I think the players should have more rights and representation, but presumably Title IX would prevent universities from compensating players based on their value to the university.
Or in the case of Rob Bolden at PSU
Athlete: "I want to transfer"
University: "We won't let you leave."
It's not his personal property--it has no value other than the athlete's participation in the school sport. The "dismiss him at any time" is a strawman argument (unless you go to LSU)--but I do agree it should run both ways. Regarding employment and medical expenses--almost every worker in America, even CEO's, have coverage for medical treatment "stop at a certain point." I see nothing inherently immoral with that--but again, would not be against covering even more.
Well, if you read the article, you'd remember that it doesn't just happen at LSU - it happened at RICE, which has more in common with Vanderbilt, Northwestern, Duke, and Stanford than a football factory.
re: Miles and LSU
That's where the thing started to turn my stomach. The Oliver case. The restitution rule. That business.
This is not just how about danged grateful Denard et al should be for the good times they are having.
The sad fact is that most football and basketball players struggle academically and thus have difficulty marketing themselves to employers
I'm not sure how true this is - at least, at a school with a huge alumni base like ours. So much about getting a job comes down to connections. If you're an ex-Michigan player, someone out there in the alumni base will probably give you some kind of a job if you need one down the road.
Sure. I guess I should revise to "supporting the current system".
The baseball example where the NCAA essentially collaborated with MLB teams to blackmail players and coerce lawyers to waive the attorney/client privelege was sort of a gutpunch.
So, pretty much D3? I know there is an NCAA, but without an umbrella organization you don't really have national tournaments.
but prepare to be pissed off about it. Everything the NCAA does is self serving. There's no legit reason for there to be 1-year scholarships and that to be an NCAA rule. The thing made me hate the NCAA even more than I already do, and it didn't even touch on people who abuse the system, just the system itself.
It's definitely worth your time
Conversely, is there any legitimate reason to give out athletic scholarships in the first place? The United States is the only country in the world where that happens. I've tried to explain the whole concept of big-time college sports to people in Europe, and they can't follow. It makes no sense to them that universities (including some very prestigious ones) field these high-level sports teams.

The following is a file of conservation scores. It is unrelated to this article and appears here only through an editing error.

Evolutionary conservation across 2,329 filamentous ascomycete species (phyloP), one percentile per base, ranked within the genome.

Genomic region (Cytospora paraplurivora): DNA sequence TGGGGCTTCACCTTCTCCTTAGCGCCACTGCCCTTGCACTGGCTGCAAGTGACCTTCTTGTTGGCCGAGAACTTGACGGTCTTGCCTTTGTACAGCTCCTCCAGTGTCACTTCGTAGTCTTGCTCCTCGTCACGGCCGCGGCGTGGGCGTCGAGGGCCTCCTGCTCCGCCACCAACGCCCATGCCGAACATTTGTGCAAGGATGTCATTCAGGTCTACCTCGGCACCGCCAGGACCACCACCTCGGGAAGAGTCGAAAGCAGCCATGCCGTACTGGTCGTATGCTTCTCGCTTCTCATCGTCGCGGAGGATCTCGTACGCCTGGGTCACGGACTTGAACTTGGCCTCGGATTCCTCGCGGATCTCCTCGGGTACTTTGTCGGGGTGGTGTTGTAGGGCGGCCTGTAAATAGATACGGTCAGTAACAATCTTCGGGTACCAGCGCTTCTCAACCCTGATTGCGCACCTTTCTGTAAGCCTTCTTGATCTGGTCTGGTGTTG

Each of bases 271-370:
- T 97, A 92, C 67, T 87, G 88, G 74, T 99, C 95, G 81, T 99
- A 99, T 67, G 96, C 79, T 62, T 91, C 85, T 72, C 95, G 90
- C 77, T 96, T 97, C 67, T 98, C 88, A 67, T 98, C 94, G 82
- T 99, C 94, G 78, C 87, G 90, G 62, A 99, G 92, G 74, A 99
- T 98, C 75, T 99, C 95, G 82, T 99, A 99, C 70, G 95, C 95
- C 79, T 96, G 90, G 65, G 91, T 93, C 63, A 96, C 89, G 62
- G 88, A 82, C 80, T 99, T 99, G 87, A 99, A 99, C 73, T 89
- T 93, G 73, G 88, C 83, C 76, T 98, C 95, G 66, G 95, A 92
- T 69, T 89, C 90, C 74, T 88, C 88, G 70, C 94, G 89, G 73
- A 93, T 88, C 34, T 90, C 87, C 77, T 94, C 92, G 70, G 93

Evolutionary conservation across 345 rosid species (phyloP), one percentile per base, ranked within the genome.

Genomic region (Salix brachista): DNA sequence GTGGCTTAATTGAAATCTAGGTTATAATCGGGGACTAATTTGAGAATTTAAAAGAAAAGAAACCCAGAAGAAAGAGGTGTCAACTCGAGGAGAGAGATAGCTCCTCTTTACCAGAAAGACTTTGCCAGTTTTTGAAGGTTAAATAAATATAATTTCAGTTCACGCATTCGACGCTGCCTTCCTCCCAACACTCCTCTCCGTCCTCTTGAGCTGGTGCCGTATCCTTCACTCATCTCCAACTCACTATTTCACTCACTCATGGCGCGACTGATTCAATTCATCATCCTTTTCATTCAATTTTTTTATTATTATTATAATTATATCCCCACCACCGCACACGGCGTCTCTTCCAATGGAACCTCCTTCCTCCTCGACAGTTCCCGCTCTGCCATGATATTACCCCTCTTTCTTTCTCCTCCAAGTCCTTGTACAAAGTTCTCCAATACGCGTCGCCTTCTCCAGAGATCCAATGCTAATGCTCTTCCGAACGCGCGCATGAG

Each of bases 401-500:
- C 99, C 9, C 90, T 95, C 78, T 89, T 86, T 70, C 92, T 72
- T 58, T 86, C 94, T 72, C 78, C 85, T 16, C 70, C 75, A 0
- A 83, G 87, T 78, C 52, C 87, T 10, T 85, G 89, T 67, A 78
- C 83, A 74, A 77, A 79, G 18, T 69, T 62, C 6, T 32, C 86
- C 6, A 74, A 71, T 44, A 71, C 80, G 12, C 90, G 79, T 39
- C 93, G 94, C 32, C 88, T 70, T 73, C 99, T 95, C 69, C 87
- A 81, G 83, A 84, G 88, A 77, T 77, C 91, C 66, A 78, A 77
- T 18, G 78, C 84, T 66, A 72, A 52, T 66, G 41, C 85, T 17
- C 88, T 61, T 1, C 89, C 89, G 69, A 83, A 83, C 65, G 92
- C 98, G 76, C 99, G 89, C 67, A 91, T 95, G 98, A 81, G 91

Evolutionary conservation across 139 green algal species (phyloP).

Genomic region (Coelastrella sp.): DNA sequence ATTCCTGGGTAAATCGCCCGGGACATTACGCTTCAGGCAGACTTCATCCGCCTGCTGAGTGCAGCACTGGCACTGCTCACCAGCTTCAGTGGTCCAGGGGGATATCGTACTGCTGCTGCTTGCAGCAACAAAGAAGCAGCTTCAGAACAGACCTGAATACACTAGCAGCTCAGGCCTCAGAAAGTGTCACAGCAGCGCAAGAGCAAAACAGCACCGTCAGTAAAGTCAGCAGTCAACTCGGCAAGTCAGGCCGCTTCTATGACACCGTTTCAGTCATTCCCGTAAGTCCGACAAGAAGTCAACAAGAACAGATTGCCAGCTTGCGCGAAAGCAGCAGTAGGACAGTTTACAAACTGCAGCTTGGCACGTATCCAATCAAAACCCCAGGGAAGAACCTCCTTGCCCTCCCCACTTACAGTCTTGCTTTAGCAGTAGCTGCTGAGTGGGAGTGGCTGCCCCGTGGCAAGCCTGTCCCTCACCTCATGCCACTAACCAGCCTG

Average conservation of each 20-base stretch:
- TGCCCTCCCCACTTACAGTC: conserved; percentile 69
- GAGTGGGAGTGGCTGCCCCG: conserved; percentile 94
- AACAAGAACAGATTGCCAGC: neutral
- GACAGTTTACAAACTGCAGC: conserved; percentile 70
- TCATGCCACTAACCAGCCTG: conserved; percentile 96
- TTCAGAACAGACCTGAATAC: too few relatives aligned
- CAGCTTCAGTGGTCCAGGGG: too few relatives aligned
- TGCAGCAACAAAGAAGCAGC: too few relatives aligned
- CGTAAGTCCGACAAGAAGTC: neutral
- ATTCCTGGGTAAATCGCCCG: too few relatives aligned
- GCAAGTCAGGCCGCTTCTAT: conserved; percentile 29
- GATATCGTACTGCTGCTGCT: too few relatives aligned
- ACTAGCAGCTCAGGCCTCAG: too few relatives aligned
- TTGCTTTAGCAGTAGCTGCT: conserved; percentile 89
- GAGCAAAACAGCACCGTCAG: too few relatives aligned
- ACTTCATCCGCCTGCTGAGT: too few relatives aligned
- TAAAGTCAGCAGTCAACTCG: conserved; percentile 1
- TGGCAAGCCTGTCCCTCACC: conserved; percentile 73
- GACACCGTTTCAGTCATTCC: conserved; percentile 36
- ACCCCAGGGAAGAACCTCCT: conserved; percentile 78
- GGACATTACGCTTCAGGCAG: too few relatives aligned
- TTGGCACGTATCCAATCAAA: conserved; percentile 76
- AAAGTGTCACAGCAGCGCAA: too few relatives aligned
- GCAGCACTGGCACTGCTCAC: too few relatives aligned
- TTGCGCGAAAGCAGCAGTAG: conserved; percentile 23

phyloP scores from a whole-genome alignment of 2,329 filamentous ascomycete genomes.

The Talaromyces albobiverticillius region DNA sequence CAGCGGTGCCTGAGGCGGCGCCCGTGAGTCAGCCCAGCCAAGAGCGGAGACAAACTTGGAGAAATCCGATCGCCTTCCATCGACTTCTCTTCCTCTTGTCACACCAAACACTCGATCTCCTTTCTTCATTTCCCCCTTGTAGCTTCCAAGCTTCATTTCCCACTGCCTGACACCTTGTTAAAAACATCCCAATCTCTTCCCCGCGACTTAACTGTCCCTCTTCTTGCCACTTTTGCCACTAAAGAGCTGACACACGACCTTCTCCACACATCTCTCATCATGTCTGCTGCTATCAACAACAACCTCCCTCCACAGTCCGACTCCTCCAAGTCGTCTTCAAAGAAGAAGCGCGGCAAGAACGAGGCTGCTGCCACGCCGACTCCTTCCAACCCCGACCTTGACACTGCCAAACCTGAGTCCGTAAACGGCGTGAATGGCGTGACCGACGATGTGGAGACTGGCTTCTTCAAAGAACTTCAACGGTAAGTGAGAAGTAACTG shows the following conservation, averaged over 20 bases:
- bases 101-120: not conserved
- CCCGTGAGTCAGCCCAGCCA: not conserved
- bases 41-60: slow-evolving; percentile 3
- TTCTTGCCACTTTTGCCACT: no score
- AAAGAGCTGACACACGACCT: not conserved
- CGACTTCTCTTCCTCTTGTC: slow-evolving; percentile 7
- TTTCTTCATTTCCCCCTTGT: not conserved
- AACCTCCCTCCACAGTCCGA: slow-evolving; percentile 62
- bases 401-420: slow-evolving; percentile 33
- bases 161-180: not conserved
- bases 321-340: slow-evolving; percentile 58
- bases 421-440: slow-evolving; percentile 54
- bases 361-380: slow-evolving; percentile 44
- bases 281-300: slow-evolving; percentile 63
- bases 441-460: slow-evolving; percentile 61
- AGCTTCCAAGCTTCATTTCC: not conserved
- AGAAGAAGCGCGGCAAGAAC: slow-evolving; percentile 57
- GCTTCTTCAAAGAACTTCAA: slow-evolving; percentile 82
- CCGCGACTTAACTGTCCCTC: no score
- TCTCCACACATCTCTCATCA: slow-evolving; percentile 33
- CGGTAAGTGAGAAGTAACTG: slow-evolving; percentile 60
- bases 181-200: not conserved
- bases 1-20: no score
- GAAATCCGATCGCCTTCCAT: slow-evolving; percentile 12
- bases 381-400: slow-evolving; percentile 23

I have a hard time buying the "exploitation" argument, because for the vast majority of collegiate athletes, it's a great deal. As the NCAA reminds us ad nauseum, "most will go pro in something other than sports." Prior to that, they get their education paid for (at least in part), and what's more, many get to attend universities that would not admit them otherwise. There is just a small handful of superstars (like Denard) for whom it's not an equitable deal. And even for him, he's probably guaranteed some kind of a job for life by virtue of being a Michigan football star. Someone in our alumni network will hire him.
Just commenting on the first part of your comment, the university system in the US is very different than most in Europe. The curriculum in an English or French school more closely resembles graduate school in the US (not in difficulty, but in focus) than it does our (mostly) liberal arts model. Another difference would be extracurricular activities and admissions standards; from my understanding, Oxbridge and other European universities couldn't care less about anything not directly relating to academic study. It's quite different here.
If I were an anthropologist and knew the differences between the two educational models, I wouldn't be surprised to see that we field high level sporting events connected to universities and Europe does not.
Canada's educational system is very similar to ours, but they don't give out $100-200,000 scholarships to students for playing sports. It's hard to come up with a plausible explanation as to why we do this. It just kind of happened. For the more than 99% of college athletes who aren't marketable stars in the least, it's an incredible deal: get admitted to a prestigious university you probably weren't qualified for, get all kinds of academic assistance to help you through it, and do it all for free (or at least a partial scholarship). It's only a crappy deal for the less than 1% that truly aren't maximizing their marketing value in college. Even then it basically just applies to college football, since in all other sports there are viable alternatives.
I wrote up a reply on my phone, but apparently my 4G service is not as good as advertised.
Canada, while more "American" than GB, is still a Commonwealth country. Their government structure and culture is influenced by Europe more than the US is, IMO. Also, Canadian collegiate athletics wouldn't work like they do in the US as there are far fewer schools large enough to support even MAC level sports. Canada only has 35 colleges with an enrollment over 10,000.
I agree about scholarships being good deals for the vast majority of college athletes (in fact I'm not in favor of schools paying athletes).